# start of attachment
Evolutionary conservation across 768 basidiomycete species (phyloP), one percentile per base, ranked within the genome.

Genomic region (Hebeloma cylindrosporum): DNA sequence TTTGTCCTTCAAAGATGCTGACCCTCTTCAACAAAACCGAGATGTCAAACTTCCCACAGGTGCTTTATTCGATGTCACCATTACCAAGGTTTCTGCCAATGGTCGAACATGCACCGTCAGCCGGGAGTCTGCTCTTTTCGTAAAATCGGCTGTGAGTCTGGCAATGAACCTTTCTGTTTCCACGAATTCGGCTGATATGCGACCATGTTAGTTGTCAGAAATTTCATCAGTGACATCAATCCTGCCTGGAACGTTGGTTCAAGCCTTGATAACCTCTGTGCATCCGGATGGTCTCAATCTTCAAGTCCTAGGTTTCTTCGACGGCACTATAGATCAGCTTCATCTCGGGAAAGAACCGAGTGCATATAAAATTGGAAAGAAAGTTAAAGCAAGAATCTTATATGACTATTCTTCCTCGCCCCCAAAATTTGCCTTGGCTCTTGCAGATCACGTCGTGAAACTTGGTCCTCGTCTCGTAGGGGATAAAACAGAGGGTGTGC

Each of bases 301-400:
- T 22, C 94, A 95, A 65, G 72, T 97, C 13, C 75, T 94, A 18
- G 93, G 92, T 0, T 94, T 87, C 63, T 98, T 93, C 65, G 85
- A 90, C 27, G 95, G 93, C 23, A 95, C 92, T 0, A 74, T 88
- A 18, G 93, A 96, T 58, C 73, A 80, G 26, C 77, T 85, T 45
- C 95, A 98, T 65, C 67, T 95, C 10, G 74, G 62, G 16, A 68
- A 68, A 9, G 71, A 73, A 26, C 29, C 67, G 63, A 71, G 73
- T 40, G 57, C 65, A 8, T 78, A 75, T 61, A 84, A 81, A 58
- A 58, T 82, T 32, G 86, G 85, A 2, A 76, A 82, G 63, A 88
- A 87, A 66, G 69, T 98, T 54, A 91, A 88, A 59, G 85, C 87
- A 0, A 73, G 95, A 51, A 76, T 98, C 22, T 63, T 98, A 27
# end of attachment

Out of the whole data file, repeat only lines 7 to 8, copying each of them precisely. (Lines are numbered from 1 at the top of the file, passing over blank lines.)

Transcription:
- A 18, G 93, A 96, T 58, C 73, A 80, G 26, C 77, T 85, T 45
- C 95, A 98, T 65, C 67, T 95, C 10, G 74, G 62, G 16, A 68